On 2/25/07, auliuniv <[log in to unmask]> wrote:
> If they were interested in learning it, one would assume they would practice it since such a list
> is meant for that. But, they don't participate.

Maybe they are not necessarily interested in *actively* learning it.
Each person has a different interest when subscribing to a list.

There are lists such as Bablo and posta_Mundi that accept
communication in various auxlangs. Some people participate, but it is
rare to find some participant who actively masters all the "big three"
languages. And I believe most participants are not interested in
actively mastering all of them. I see no problem in that, it is just a
personal choice.

I remember that Dana previously said that there are some people
subscribed to his Sasxsek list, and none of them writes messages in
Sasxsek. He can tell better how it works.

The Orkut community "Eu sou contra o preconceito" has almost 1.300.000
members, but less than 100 post comments often. The Orkut community
"Dr.  quem tem Doutorado" has more than 96.000 members, but only 20
participants post comments often.

I think it is the nature of web forums and discussion lists that most
people just lurk.

> > I am subscribed to at least four Interlingua lists because I am
> > interested in the subject of each list, not because I want to
> > inflate
> > numbers. I guess it is the same for most (sane) people who are
> > subscribed to more than one list.
> Do your participate? The ones I'm talking about didn't.

In half of them (2 lists), I just lurk. I read all the messages sent
to the list, but I neither start new threads nor comment on existing
ones. I am proudly a lurker. :D

> Well, you may be right. But to have 70 people out of 80 people NOT participate is interesting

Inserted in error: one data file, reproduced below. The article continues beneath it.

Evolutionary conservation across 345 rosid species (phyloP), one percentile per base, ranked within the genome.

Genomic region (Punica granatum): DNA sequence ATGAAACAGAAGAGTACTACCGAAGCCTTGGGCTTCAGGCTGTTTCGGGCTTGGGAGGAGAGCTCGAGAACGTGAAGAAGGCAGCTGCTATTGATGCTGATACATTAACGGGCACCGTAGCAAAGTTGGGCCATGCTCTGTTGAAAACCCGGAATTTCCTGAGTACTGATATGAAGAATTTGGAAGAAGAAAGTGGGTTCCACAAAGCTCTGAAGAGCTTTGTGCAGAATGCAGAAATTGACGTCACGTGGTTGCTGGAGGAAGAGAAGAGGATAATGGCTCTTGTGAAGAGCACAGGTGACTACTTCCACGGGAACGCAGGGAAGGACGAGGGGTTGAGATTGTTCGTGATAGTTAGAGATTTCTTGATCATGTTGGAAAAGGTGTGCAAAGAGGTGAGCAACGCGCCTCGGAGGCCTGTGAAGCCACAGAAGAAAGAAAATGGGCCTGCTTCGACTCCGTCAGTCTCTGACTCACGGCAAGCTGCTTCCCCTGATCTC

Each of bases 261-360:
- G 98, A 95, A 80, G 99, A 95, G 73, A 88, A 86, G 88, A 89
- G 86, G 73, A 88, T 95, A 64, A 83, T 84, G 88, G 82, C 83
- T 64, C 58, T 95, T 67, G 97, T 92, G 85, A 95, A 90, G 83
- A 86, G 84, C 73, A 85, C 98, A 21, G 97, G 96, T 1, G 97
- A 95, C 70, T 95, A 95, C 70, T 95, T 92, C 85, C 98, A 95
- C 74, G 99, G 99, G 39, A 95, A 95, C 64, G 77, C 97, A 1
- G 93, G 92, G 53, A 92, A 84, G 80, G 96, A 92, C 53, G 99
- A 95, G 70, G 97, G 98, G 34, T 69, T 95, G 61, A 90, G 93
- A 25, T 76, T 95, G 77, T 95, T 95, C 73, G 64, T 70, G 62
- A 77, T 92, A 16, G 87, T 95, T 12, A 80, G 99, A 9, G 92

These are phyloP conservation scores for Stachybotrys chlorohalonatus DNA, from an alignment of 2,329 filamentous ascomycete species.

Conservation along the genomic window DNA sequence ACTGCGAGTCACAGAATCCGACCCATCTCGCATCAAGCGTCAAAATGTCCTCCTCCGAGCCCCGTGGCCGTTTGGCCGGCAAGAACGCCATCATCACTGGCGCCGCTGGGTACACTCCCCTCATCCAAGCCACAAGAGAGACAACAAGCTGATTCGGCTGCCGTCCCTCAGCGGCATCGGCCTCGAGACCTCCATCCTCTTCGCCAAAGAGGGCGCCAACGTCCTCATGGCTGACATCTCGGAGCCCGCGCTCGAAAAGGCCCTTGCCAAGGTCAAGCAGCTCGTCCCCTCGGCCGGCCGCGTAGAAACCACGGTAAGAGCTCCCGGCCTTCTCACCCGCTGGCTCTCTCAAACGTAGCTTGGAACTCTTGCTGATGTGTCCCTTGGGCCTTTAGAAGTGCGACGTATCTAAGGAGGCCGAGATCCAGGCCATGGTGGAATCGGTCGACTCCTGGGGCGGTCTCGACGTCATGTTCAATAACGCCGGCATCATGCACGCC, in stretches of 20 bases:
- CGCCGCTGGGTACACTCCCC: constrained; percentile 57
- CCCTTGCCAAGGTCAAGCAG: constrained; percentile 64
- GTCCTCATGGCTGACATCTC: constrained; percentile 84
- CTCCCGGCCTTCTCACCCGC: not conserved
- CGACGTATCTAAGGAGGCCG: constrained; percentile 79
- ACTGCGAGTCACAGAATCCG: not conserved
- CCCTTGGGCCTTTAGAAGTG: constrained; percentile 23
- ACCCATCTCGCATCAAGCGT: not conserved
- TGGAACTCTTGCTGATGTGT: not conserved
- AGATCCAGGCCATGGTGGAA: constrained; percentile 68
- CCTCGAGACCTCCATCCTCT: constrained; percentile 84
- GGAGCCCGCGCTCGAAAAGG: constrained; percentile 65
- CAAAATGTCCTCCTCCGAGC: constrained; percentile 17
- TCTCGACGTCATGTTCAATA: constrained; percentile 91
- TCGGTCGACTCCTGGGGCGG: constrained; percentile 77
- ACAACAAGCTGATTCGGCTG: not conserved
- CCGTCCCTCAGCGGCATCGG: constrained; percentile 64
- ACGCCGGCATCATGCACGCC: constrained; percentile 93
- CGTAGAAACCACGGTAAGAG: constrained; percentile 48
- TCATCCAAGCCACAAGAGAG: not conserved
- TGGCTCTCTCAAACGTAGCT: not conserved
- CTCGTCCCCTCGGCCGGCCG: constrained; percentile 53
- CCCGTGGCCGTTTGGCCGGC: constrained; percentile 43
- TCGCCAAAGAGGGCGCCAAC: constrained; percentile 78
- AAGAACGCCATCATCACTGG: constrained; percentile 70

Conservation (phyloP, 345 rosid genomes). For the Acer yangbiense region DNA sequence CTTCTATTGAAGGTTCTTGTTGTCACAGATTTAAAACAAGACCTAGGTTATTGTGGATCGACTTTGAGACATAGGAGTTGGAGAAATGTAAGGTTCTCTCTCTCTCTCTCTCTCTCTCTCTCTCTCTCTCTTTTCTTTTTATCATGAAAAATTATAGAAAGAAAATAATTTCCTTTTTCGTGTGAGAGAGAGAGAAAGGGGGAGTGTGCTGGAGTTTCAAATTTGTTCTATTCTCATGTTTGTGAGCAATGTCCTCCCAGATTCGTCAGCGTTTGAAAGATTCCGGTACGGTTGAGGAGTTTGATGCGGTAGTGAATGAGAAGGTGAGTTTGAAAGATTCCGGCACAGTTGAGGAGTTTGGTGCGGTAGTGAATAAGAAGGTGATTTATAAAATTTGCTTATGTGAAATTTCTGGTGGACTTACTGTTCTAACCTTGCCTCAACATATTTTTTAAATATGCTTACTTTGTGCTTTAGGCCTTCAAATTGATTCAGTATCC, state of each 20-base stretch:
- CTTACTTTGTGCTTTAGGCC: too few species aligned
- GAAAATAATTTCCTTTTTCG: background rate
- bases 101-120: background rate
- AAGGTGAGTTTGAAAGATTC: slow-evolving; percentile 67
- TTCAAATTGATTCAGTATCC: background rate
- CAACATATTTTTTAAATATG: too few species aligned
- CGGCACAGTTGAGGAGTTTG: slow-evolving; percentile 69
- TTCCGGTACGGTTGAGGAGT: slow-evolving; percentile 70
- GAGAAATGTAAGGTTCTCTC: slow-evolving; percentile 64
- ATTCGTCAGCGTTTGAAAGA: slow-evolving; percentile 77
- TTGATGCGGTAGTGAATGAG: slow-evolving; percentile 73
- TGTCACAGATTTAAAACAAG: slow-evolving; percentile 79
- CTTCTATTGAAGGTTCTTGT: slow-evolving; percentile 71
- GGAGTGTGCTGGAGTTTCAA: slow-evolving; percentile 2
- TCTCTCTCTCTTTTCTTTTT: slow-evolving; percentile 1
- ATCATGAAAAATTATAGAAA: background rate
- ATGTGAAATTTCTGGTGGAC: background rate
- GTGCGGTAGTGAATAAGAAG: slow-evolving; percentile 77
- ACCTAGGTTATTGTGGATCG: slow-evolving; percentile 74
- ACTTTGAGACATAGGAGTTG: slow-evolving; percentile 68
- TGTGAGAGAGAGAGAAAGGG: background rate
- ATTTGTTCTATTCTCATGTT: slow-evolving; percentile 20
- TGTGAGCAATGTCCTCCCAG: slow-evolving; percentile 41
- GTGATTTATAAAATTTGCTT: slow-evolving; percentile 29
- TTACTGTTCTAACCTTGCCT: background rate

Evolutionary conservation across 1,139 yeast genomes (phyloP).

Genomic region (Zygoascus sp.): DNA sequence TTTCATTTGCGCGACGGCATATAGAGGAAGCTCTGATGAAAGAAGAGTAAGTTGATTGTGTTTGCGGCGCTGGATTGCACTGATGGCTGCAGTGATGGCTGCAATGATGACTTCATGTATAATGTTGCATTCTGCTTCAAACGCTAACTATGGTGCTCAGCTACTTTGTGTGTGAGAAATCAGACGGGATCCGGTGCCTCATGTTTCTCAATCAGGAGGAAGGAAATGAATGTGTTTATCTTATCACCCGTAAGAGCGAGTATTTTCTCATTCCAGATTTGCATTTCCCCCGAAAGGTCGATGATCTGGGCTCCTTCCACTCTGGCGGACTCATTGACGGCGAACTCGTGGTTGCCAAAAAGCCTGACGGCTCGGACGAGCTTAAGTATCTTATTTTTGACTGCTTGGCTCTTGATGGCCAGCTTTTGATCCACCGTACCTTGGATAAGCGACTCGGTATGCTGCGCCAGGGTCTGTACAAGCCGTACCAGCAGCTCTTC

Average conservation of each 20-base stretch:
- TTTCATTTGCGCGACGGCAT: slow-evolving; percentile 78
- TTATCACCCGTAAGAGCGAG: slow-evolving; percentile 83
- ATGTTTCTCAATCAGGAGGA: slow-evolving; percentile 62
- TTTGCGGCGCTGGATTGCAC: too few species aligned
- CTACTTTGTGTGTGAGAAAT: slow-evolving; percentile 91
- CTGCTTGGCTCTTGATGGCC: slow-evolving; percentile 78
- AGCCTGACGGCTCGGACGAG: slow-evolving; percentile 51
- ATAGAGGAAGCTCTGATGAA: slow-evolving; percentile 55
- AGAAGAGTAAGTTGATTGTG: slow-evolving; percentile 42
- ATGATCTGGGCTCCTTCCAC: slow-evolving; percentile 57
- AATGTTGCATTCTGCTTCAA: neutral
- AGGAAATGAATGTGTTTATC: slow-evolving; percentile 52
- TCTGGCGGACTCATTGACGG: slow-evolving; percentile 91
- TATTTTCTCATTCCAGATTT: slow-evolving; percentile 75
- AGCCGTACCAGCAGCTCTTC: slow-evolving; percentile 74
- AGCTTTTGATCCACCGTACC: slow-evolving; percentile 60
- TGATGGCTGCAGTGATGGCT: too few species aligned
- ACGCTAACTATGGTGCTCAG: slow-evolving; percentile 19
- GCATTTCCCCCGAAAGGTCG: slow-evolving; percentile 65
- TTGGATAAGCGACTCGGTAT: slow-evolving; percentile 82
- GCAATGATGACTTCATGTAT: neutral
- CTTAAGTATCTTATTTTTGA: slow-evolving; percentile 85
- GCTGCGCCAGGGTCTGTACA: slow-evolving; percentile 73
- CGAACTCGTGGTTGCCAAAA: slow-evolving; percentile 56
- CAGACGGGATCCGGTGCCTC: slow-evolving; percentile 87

> at least.

The numbers I showed previously in this message explain the
phenomenon, I believe.

> And the other ten posting maybe once every month or so???

It is a symptom that the subject is probably not very stimulating for
most people. Or maybe people expect the participation of members that
master the language more than them. Shyness is also a reason for
people to avoid starting new threads.

> Yes, I agree. However, I would suggest that a truly committed small group of folks who are
> doing their best to present their language can do a lot more than one might expect. For
> example, on one of my sites, which is new, and not a language site, has jumped
> tremendously in the "google" ratings just because the extra help keeps the material fresh.
> I don't see why that can't and wouldn't translate into a similar interest in an IAL site. Activity
> breeds activity. So, if a list has a "large" number and virtually no activity, it won't grow.

Ok. I agree that intense activity is good for a community.

> Perhaps, too many are waiting for the other guy to do it all, when their steady input could
> make all the difference in the world.

Perhaps. Who knows? :)

> Anyway, my point was, the numbers we all throw around are not what they seem to be at first
> appearance. That's all.


Antonielly Garcia Rodrigues